Tearing down our homes seems to be almost a national pastime. Americans have always viewed anything old with suspicion, and that makes sense when we’re talking about outdated concepts of governing such as having an inbred, pinky finger-wagging king tell us what to do. But when it comes to the architectural legacy left to us by preceding generations of Americans, this approach not only robs us of unique neighborhoods and our history, but also is insanely destructive to the environment.
According to the National Trust for Historic Preservation, rehabbing old buildings is the ultimate form of recycling. The Trust’s president, Richard Moe, says, “The greenest building is one that’s already built.”
Think about it: when a building’s torn down, where does all that rubbish go? Maybe the bricks are recycled along with a few architectural elements, but where do the dumpsters full of the rest of the refuse go? Why to a landfill, of course. According to Preservation Magazine, 136 million tons of waste are created from teardowns—annually. Even a brain as agile as Einstein’s would have a difficult time comprehending just how much garbage that is. In addition, existing buildings represent an investment in energy of around 5 to 15 gallons of gasoline per square foot.
And then there’s all the waste associated with the construction of a new building which can easily fill an additional dumpster. The Trust cites figures showing that an average 2,000 square foot home generates the following waste: 3,000 pounds of wood, 2,000 pounds of drywall and 600 pounds of cardboard. That’s a hell of a lot of garbage.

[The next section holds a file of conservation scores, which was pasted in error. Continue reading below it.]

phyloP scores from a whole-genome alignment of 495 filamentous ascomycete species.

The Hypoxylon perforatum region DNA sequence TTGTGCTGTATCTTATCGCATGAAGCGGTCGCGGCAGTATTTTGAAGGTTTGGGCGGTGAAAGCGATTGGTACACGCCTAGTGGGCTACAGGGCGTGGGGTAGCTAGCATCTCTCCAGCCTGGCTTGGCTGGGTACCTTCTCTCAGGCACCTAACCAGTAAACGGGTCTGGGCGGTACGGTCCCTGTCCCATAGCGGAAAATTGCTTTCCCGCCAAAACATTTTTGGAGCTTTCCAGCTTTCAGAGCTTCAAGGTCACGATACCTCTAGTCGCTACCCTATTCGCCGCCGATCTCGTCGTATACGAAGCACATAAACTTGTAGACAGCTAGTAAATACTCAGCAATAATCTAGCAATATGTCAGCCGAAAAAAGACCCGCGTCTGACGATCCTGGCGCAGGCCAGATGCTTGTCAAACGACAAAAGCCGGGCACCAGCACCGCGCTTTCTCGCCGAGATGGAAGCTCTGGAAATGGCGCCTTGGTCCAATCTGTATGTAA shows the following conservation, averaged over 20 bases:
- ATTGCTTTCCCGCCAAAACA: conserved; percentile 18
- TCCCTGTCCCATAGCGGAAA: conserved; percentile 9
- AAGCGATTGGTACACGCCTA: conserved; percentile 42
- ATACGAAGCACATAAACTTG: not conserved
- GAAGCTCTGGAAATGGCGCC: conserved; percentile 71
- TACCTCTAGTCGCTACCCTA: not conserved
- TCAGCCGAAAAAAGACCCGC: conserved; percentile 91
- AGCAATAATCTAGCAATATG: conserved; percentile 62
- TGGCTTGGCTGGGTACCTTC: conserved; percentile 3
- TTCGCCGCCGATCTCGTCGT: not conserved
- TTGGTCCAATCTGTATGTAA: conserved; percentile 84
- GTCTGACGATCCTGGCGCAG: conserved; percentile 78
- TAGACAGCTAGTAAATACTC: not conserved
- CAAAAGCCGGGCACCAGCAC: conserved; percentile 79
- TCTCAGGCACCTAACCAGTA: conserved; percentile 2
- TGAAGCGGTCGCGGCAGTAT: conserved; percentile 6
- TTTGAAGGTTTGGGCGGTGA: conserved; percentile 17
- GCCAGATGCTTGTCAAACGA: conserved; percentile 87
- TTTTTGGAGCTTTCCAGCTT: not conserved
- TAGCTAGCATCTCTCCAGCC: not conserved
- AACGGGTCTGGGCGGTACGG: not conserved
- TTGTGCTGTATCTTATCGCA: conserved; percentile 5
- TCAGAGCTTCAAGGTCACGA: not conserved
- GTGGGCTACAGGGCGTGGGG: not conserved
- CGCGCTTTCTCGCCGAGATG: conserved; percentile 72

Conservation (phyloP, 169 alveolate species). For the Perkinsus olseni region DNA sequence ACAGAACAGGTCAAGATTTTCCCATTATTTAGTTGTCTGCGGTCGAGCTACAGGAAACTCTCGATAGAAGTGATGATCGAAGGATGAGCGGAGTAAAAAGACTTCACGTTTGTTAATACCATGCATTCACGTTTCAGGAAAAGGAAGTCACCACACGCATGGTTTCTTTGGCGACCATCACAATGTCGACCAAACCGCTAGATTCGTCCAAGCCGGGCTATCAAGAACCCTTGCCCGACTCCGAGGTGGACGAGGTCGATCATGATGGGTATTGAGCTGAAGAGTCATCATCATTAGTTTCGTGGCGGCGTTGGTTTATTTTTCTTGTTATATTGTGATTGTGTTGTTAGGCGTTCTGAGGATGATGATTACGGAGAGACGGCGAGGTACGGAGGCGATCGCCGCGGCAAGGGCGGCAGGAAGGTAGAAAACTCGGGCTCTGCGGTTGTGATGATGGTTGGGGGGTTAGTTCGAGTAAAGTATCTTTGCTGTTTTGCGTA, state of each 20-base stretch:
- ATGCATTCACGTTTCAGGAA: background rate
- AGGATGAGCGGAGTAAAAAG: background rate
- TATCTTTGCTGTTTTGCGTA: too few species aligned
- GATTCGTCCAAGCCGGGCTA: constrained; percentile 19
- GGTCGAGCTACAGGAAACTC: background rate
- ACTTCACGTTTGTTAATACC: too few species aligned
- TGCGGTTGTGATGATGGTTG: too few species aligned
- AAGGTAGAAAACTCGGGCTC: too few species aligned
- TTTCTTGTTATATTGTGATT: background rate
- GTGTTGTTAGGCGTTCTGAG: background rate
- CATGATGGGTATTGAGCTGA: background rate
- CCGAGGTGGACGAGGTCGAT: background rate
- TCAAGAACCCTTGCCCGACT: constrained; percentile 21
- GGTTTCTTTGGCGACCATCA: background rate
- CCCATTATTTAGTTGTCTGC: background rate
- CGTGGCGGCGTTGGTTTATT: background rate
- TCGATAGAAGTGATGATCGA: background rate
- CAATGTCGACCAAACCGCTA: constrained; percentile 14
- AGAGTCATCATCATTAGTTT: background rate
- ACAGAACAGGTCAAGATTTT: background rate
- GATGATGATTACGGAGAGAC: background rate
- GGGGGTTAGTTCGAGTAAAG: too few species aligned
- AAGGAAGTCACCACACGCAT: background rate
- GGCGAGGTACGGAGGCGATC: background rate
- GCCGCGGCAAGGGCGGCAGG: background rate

Ignoring the dire environmental affect of our profligate ways in this area is akin to the elder Hiltons sending their wayward, party-happy daughter Paris to dry out on Bourbon Street with a case of booze, a clutch of friends, and a film crew from Girls Gone Wild. Seriously, we can do better and we should.
Some might argue that rehabbing old buildings isn’t a good investment, but there are plenty of examples of the opposite being true. In Charleston, S.C., it’s the quaint antebellum quarters that attract millionaires, while in Boston, the Federalist townhome-studded Beacon Hill remains the city’s most desirable neighborhood.
Moreover, older buildings are, by and large, built to endure. And while it might seem counterintuitive, most aged buildings are actually better poised to withstand a fire.
According to Matt Picard, a Delavan, WI, firefighter and Chicago carpenter, new construction typically utilizes petite, lighter wood that catches fire more easily and burns faster. Moreover, the toxic glues, particle board and trusses seem to nearly dissolve during a fire, rendering newer buildings much more susceptible to fire. An older, masonry building with plaster walls, lathe, old-growth beams and individual floor and ceiling joists can burn for hours and still be salvageable.
Older buildings certainly are not the most energy efficient, but they can be brought up to date and made green with far less waste and damage to the environment than tearing them down and starting over. To make an old or historic building eco-friendly, check outour guide to green architects here, or you can also find a green builder or remodeler here.
Our country’s older structures, often constructed by highly-skilled craftsmen who built exactingly and to last, will likely survive another century (if they can avoid the wrecking ball). And saving and rehabbing them is one of the greenest – not to mention patriotic – things we can do.